Louis Bulasky et al., Appellants, v. Federal Deposit Insurance Corp., et al., Appellees, 383 F.2d 382 (9th Cir. 1967)Annotate this Case
Charles O. Morgan, Morgan & Moscone, San Francisco, Cal., for appellants.
Alan I. Kaplan, Bronson, Bronson & McKinnon, San Francisco, Cal., William M. Moroney, John F. Lee, Leslie H. Fisher, Federal Deposit Ins. Co., Washington, D. C., for appellees.
Before BROWNING and ELY, Circuit Judges, and BELLONI, District Judge.
ELY, Circuit Judge:
The three appellants, plaintiffs below, were partners in two businesses. One of them was operated under the name "Harvey's Kitchen" and the other under the name "Bunny's Waffle Shops." Under the name "Harvey's Kitchen," the partners maintained two bank accounts in the San Francisco National Bank. Under the name "Bunny's Waffle Shops," they maintained two additional accounts in the same bank. The bank failed, and on the date of its failure, $16,468.31 was on deposit in the "Harvey's Kitchen" accounts, and $15,256.37 was the amount deposited in the name of "Bunny's Waffle Shops." The partners instituted two separate actions in a California state court, seeking in each to recover $10,000 from the Federal Deposit Insurance Corp., the bank's Receiver. On petition of the latter, the actions were removed to the District Court. They were thereafter consolidated. The District Court's jurisdiction was based upon 12 U.S.C. § 1819 and 28 U.S.C. § 1348.
By its judgment, the District Court held that the appealing partners were entitled to recover the sum of $10,000 and no more. We affirm.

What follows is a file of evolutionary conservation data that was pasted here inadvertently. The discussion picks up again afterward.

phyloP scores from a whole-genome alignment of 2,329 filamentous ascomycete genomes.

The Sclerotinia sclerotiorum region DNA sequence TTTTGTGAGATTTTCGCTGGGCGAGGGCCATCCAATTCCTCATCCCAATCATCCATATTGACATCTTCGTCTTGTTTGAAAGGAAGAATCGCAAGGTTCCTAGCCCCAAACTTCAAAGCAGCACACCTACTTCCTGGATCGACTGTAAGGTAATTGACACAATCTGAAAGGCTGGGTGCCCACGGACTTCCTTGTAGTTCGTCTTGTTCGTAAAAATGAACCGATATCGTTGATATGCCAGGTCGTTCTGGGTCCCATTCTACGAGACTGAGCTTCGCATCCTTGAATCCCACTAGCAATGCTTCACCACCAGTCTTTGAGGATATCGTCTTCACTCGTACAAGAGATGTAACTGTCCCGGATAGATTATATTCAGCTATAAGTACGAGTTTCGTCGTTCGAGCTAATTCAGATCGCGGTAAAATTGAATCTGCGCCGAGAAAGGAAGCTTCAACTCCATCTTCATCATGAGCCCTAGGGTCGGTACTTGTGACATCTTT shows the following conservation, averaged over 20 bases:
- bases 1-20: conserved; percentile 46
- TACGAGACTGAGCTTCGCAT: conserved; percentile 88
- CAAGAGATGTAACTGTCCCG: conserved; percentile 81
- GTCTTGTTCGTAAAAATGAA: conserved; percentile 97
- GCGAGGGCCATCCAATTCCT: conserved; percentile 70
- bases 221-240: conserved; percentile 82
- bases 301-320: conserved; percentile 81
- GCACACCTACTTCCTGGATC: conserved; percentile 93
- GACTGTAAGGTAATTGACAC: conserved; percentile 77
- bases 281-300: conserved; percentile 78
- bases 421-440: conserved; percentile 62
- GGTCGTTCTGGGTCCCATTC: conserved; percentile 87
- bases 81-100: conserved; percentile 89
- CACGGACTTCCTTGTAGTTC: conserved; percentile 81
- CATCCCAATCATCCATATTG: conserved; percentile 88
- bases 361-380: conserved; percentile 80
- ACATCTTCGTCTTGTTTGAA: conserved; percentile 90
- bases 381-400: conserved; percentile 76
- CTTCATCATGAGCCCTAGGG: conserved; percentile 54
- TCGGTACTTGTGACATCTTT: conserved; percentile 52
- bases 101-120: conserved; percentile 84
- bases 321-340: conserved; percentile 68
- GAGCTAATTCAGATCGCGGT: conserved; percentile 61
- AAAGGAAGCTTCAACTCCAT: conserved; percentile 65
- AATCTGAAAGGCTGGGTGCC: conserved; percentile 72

The pertinent statute provides, in part, "in determining the amount due to any depositor there shall be added together all deposits in the bank maintained in the same capacity and the same right for his benefit either in his own name or in the names of others * * *." 12 U.S.C. § 1813(m). All parties agree that the underlying purpose of the statute's enactment was the prevention of one depositor's receiving more federal insurance protection than his fellow depositors by the device of creating separate accounts in an insured bank. All of the deposits here in question must "be added together," for without doubt, they were "maintained in the same capacity and the same right for * * * [the] benefit * * *" of the same depositors. An affidavit filed in opposition to appellees' motion for summary judgment establishes that the three partners were actually engaged in one partnership. The fact that they operated under two different fictitious names did not alter their capacity, nor was that capacity affected by the manner in which they conducted their accounting practice or segregated their funds. Any one of the partners might have withdrawn all or a portion of the funds of the four accounts at any time. None of the accounts was impressed with trust or other separate status. Cf. Billings County v. Federal Deposit Insurance Corp., 71 F. Supp. 696 (D.N.D. 1947).
In Phair v. Federal Deposit Insurance Corp., 74 F. Supp. 693 (D.N.J. 1947), it was held that the segregation by executors of an estate's corpus and income into two separate accounts did not change the character of the funds or the capacity of the executors and that hence, the executors might recover federal deposit insurance on one account only. That decision supports the position taken by the District Court, and we agree with it.